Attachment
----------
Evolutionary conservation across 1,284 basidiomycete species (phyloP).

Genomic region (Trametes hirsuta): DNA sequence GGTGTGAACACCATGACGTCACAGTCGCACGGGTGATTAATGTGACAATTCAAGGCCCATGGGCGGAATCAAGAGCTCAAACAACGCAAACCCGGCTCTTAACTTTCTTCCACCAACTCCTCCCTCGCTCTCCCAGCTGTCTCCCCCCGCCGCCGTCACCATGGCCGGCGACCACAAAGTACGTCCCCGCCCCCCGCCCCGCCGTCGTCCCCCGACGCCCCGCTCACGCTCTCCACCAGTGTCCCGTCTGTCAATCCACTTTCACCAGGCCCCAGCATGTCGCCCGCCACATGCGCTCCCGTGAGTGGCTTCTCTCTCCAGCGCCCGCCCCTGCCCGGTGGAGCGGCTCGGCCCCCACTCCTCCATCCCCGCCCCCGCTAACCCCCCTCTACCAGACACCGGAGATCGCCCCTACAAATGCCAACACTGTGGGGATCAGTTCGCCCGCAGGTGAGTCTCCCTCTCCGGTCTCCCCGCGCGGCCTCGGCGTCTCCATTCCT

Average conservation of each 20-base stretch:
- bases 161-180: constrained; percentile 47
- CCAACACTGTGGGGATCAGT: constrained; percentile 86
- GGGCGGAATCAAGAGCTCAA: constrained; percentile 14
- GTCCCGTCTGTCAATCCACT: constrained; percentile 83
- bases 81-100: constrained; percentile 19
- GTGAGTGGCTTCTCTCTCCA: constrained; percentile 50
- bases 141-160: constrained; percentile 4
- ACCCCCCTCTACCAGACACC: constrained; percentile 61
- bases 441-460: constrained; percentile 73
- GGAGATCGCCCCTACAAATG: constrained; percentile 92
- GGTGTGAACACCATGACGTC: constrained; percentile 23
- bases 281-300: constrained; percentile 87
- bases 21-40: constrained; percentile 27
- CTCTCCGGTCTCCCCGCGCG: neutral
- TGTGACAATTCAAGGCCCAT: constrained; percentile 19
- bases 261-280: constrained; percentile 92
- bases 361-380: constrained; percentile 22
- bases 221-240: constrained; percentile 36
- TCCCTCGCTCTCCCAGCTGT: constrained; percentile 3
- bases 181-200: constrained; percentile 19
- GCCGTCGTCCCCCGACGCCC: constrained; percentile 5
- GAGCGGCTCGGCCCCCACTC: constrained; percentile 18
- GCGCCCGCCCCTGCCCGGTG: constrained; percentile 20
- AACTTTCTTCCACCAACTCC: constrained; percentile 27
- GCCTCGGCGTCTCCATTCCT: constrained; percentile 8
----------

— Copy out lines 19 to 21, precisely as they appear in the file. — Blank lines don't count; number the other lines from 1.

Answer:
- bases 261-280: constrained; percentile 92
- bases 361-380: constrained; percentile 22
- bases 221-240: constrained; percentile 36